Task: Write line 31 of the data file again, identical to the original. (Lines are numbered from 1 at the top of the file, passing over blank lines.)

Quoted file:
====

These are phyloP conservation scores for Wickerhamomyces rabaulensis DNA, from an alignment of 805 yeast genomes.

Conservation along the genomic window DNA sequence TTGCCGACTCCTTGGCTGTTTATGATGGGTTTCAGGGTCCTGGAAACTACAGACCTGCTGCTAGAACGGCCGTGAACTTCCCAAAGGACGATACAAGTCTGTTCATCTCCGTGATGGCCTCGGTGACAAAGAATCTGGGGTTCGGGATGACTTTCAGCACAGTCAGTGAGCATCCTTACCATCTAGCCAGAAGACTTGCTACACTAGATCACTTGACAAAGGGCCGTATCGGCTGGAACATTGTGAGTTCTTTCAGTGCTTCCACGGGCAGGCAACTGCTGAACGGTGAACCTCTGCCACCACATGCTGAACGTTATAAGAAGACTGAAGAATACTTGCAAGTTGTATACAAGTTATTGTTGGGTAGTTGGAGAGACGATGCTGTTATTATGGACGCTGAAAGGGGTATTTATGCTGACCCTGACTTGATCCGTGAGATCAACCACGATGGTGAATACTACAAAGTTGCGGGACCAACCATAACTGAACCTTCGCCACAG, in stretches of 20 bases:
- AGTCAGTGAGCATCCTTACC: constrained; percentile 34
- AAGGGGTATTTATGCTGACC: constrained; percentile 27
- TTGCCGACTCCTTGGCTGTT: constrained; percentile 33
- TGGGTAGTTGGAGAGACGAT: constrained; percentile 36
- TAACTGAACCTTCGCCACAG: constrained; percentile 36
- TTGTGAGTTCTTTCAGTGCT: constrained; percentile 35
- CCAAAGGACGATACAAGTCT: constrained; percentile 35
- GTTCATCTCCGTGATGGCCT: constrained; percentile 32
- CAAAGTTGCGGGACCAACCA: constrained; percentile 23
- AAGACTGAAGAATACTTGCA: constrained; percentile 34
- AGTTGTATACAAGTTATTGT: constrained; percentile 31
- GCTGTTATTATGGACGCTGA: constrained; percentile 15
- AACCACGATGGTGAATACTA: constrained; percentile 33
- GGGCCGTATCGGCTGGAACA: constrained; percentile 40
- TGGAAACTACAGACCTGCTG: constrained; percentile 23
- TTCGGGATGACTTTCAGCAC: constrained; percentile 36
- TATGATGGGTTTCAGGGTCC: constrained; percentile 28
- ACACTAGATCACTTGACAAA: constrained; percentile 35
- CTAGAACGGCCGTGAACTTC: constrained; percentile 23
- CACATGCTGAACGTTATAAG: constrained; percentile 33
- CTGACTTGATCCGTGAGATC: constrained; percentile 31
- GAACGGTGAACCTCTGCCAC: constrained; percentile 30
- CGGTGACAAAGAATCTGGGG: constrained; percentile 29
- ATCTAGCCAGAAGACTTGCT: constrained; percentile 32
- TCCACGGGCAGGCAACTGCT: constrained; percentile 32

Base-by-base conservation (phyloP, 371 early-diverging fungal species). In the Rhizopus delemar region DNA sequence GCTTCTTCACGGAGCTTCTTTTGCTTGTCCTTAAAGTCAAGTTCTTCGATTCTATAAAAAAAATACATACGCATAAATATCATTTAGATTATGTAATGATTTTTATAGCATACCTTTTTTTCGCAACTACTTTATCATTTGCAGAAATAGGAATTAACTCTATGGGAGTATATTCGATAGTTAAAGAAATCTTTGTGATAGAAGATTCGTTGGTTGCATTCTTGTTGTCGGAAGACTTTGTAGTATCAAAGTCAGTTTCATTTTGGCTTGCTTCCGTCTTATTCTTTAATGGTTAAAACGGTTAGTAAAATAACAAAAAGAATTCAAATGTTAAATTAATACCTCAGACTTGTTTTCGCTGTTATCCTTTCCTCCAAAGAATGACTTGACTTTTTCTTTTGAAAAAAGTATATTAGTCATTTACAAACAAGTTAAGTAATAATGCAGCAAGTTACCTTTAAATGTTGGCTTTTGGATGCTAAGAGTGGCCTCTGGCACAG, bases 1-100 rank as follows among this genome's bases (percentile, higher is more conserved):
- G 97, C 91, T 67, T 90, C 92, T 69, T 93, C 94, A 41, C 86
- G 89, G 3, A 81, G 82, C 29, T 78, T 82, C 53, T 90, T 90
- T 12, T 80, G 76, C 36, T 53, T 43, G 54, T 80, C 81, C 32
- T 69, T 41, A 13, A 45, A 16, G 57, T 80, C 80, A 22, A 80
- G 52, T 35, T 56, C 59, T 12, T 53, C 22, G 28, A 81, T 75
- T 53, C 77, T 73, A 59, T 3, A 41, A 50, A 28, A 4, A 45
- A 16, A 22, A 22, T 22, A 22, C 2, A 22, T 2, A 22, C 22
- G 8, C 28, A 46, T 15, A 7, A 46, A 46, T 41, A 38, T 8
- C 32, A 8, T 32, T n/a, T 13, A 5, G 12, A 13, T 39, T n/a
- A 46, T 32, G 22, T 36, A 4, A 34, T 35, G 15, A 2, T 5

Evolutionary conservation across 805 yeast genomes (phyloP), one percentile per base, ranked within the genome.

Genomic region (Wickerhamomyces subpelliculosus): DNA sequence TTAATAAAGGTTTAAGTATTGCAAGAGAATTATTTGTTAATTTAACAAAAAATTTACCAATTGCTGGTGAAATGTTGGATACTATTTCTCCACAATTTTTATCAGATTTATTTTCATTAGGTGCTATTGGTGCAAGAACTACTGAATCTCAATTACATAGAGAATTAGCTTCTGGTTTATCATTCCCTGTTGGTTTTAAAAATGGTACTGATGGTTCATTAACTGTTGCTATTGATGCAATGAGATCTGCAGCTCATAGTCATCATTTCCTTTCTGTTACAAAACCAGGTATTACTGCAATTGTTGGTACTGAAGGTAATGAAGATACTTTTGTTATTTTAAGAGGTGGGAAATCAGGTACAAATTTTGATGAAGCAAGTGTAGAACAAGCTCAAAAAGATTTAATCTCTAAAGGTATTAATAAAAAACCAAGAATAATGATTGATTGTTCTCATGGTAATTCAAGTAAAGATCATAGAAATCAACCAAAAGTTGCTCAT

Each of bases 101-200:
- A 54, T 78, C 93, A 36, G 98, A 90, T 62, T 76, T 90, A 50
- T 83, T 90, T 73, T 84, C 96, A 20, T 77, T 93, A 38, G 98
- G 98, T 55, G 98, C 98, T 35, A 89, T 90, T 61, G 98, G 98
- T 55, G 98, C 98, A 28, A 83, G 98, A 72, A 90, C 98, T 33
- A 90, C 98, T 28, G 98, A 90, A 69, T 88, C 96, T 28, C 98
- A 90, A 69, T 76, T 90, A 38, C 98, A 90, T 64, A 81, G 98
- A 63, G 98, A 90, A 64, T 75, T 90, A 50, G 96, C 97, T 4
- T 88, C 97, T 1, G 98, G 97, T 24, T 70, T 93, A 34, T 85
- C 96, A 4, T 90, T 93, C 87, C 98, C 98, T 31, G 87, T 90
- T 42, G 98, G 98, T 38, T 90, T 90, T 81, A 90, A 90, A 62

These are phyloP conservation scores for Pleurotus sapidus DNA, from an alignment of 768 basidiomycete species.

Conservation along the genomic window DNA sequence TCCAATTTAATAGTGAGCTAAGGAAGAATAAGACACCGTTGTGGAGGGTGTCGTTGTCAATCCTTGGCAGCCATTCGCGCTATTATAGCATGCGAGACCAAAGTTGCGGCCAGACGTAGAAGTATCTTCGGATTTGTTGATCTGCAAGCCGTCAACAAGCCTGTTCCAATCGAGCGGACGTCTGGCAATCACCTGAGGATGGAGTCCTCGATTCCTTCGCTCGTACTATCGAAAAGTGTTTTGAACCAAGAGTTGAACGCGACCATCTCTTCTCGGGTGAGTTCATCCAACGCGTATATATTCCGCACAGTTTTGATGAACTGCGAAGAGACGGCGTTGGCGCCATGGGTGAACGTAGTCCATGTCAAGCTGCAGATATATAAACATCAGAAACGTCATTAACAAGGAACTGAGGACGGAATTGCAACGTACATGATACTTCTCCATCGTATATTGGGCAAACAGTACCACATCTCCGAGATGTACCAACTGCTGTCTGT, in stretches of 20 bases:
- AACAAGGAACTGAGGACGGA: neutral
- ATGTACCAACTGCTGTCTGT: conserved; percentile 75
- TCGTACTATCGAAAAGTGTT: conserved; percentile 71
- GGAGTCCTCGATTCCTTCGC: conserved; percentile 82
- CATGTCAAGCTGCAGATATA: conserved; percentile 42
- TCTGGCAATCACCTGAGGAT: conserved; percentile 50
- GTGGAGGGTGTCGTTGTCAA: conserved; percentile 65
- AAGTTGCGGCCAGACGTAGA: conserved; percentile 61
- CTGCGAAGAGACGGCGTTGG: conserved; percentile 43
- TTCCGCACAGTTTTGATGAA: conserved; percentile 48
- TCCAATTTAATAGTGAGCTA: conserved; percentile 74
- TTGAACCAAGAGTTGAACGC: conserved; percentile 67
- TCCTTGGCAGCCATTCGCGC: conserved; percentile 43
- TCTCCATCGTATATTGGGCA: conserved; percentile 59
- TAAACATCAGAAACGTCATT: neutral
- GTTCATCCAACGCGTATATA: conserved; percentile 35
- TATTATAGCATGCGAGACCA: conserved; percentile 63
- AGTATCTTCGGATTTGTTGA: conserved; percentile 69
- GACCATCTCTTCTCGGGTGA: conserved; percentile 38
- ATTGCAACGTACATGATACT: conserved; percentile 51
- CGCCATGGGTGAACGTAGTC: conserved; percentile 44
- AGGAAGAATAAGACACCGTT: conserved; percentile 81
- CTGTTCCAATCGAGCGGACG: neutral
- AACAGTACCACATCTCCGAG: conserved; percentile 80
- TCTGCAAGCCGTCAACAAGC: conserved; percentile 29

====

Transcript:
- T 12, T 80, G 76, C 36, T 53, T 43, G 54, T 80, C 81, C 32